On top of this, the region’s banks, largely run by west European groups, could face non-performing loans of about 20 per cent of total loans. West European banks, with a regional exposure totalling $1,600bn, could see losses of $160bn. They might need $100bn in new capital – or $300bn in “a more severe full-fledged regional crisis”.

Opinions about the IMF’s estimates differ vary. Pessimists say the Fund is too positive because it starts with a predicted GDP decline for 2009 of 2.5 per cent. Among the gloomier forecasters is the UK’s Capital Economics, which has pencilled in 6 per cent. As for rollover rates, optimists say success levels in refinancing debt are much higher than the IMF’s 50 per cent for private borrowers. Even if rates dropped sharply in past crises, they argue, this time things will be different given the European Union’s support.

Bankers admit bad debts will climb from about 3 per cent of total loans but say IMF is too negative with its 20 per cent forecast. Erste’s Mr Treichl says this figure is “absurdly high”, since CEE banks do not have the old debts that hang over some west European lenders. Also, with a ratio of total loans to GDP of about 100 per cent against 250 per cent, CEE is less indebted than western Europe, so risks of a spiral of cross-defaults are lower.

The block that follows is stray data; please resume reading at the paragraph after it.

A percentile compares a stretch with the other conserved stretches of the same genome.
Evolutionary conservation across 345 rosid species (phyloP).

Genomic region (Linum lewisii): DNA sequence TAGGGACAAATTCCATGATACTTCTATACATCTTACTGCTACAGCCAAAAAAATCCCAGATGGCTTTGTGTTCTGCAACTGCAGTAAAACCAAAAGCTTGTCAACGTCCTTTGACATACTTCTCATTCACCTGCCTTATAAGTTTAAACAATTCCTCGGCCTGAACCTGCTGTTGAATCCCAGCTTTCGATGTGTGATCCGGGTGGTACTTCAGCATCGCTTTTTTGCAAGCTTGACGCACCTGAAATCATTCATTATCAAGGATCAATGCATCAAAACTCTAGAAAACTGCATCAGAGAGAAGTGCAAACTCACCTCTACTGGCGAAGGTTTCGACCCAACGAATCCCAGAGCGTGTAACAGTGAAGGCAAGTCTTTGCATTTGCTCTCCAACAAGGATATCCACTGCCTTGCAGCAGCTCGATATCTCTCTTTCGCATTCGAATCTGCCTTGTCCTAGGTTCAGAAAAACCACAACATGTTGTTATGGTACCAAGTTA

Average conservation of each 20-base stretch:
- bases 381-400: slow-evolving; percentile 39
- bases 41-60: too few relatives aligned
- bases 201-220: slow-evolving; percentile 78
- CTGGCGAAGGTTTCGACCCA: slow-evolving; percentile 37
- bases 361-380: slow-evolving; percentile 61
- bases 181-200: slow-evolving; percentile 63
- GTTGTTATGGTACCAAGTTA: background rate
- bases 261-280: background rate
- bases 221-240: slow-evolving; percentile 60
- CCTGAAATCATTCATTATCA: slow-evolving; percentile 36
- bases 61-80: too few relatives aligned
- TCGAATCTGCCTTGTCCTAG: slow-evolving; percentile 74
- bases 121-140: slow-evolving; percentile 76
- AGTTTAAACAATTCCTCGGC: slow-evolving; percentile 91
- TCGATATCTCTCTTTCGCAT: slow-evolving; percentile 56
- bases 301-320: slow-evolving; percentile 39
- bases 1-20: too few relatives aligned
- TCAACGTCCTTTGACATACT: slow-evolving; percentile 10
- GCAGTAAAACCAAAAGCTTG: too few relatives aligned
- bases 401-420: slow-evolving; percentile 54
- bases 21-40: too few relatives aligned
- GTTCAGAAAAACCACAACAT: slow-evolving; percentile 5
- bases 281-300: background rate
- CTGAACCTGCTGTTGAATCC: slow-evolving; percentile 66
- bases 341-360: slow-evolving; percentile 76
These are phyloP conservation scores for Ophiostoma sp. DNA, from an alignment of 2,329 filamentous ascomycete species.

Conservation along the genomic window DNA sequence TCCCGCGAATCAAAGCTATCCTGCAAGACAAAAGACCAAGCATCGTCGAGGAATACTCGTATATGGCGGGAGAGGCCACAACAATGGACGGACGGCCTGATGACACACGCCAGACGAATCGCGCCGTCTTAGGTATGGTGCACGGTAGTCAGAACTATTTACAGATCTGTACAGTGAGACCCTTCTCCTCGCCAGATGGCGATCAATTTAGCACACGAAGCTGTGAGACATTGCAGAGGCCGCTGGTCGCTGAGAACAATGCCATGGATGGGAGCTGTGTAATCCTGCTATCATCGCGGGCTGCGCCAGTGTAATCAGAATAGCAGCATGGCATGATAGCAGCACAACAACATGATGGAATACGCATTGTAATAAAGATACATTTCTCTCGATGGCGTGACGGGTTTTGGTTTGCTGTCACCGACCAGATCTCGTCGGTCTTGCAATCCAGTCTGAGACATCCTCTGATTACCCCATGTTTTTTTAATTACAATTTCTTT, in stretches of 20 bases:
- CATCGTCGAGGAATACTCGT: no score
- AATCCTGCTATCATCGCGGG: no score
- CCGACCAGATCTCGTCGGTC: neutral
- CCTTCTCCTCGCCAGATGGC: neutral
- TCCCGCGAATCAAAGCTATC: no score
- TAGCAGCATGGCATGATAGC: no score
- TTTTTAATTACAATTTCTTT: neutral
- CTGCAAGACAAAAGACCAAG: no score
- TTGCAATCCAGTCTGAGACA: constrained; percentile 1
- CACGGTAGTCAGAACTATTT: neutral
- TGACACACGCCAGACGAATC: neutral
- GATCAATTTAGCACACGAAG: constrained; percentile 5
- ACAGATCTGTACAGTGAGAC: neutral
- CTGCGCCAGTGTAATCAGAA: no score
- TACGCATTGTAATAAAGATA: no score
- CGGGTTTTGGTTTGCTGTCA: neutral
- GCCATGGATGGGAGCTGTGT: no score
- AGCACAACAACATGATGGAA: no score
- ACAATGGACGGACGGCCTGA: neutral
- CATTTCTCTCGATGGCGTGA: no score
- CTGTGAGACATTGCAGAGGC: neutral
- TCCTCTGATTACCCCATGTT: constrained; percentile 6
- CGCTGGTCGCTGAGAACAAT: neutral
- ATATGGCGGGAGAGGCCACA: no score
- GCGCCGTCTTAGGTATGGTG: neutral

But dangers lurk in the rapid annual credit growth some countries saw in recent years, when banks may have cut corners on credit checks – and in the deep economic downturn, which is putting borrowers under more pressure than in western Europe. Neil Shearing at Capital Economics sees nothing absurd in a bad debt figure of 20 per cent. “Russian officials have already admitted that in Russia it could be 10 per cent. It doesn’t seem ridiculous to think that in some other hard-hit countries it could be 20 per cent.”

Whatever happens, the IMF is likely to provide the bulk of any official emergency support. Its capacity has been increased by the G20’s approval of $250bn in new special drawing rights, the IMF’s currency, and a call for $500bn in loans for the Fund.

The IMF is certain to continue playing the lead in assisting CEE on a country-by-country basis, with a strong supporting role for the EU and for individual states, as Sweden has already shown in the Baltic states. This will suit the EU, which has so far resisted IMF demands for a region-wide approach. Mr Strauss-Kahn argues: “Just because some economies are small, it does not mean they will have no impact on the region if their problems worsen . . . That’s why we have a big programme in Latvia although it’s a small, $30bn economy.”